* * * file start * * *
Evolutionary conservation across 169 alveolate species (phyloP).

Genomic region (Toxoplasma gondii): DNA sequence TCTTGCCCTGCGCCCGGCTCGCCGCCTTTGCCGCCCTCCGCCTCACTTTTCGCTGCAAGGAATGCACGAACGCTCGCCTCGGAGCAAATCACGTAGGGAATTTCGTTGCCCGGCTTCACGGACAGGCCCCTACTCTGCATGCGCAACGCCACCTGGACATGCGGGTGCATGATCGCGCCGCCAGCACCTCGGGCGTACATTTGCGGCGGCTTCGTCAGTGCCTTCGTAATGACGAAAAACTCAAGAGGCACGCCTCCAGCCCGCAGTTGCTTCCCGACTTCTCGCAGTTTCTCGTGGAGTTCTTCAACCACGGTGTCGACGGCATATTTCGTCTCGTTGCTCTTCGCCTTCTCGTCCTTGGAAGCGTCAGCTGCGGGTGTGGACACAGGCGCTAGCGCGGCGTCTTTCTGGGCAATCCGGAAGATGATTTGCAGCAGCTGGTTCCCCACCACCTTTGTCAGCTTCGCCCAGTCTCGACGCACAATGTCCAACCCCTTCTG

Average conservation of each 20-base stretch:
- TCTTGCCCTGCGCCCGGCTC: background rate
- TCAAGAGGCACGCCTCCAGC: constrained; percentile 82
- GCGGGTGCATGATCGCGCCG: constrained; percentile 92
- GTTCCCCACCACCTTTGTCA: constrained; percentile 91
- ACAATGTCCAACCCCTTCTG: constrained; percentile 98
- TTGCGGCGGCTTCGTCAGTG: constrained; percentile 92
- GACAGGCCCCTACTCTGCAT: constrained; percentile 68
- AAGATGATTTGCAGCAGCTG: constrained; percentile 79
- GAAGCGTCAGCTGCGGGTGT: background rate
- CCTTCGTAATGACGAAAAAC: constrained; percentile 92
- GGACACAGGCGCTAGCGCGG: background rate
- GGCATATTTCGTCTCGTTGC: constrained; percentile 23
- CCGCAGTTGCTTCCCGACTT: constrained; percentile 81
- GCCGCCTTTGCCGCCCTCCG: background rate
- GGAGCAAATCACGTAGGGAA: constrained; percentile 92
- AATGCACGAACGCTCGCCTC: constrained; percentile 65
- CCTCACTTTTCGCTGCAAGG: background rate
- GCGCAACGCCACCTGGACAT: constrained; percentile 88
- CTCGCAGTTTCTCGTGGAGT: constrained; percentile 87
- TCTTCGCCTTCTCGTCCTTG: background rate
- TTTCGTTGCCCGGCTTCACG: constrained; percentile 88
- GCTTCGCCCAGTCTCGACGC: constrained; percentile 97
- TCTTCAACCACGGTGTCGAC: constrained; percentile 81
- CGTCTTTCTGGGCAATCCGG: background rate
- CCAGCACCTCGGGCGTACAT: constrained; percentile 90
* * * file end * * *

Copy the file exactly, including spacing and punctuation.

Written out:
Evolutionary conservation across 169 alveolate species (phyloP).

Genomic region (Toxoplasma gondii): DNA sequence TCTTGCCCTGCGCCCGGCTCGCCGCCTTTGCCGCCCTCCGCCTCACTTTTCGCTGCAAGGAATGCACGAACGCTCGCCTCGGAGCAAATCACGTAGGGAATTTCGTTGCCCGGCTTCACGGACAGGCCCCTACTCTGCATGCGCAACGCCACCTGGACATGCGGGTGCATGATCGCGCCGCCAGCACCTCGGGCGTACATTTGCGGCGGCTTCGTCAGTGCCTTCGTAATGACGAAAAACTCAAGAGGCACGCCTCCAGCCCGCAGTTGCTTCCCGACTTCTCGCAGTTTCTCGTGGAGTTCTTCAACCACGGTGTCGACGGCATATTTCGTCTCGTTGCTCTTCGCCTTCTCGTCCTTGGAAGCGTCAGCTGCGGGTGTGGACACAGGCGCTAGCGCGGCGTCTTTCTGGGCAATCCGGAAGATGATTTGCAGCAGCTGGTTCCCCACCACCTTTGTCAGCTTCGCCCAGTCTCGACGCACAATGTCCAACCCCTTCTG

Average conservation of each 20-base stretch:
- TCTTGCCCTGCGCCCGGCTC: background rate
- TCAAGAGGCACGCCTCCAGC: constrained; percentile 82
- GCGGGTGCATGATCGCGCCG: constrained; percentile 92
- GTTCCCCACCACCTTTGTCA: constrained; percentile 91
- ACAATGTCCAACCCCTTCTG: constrained; percentile 98
- TTGCGGCGGCTTCGTCAGTG: constrained; percentile 92
- GACAGGCCCCTACTCTGCAT: constrained; percentile 68
- AAGATGATTTGCAGCAGCTG: constrained; percentile 79
- GAAGCGTCAGCTGCGGGTGT: background rate
- CCTTCGTAATGACGAAAAAC: constrained; percentile 92
- GGACACAGGCGCTAGCGCGG: background rate
- GGCATATTTCGTCTCGTTGC: constrained; percentile 23
- CCGCAGTTGCTTCCCGACTT: constrained; percentile 81
- GCCGCCTTTGCCGCCCTCCG: background rate
- GGAGCAAATCACGTAGGGAA: constrained; percentile 92
- AATGCACGAACGCTCGCCTC: constrained; percentile 65
- CCTCACTTTTCGCTGCAAGG: background rate
- GCGCAACGCCACCTGGACAT: constrained; percentile 88
- CTCGCAGTTTCTCGTGGAGT: constrained; percentile 87
- TCTTCGCCTTCTCGTCCTTG: background rate
- TTTCGTTGCCCGGCTTCACG: constrained; percentile 88
- GCTTCGCCCAGTCTCGACGC: constrained; percentile 97
- TCTTCAACCACGGTGTCGAC: constrained; percentile 81
- CGTCTTTCTGGGCAATCCGG: background rate
- CCAGCACCTCGGGCGTACAT: constrained; percentile 90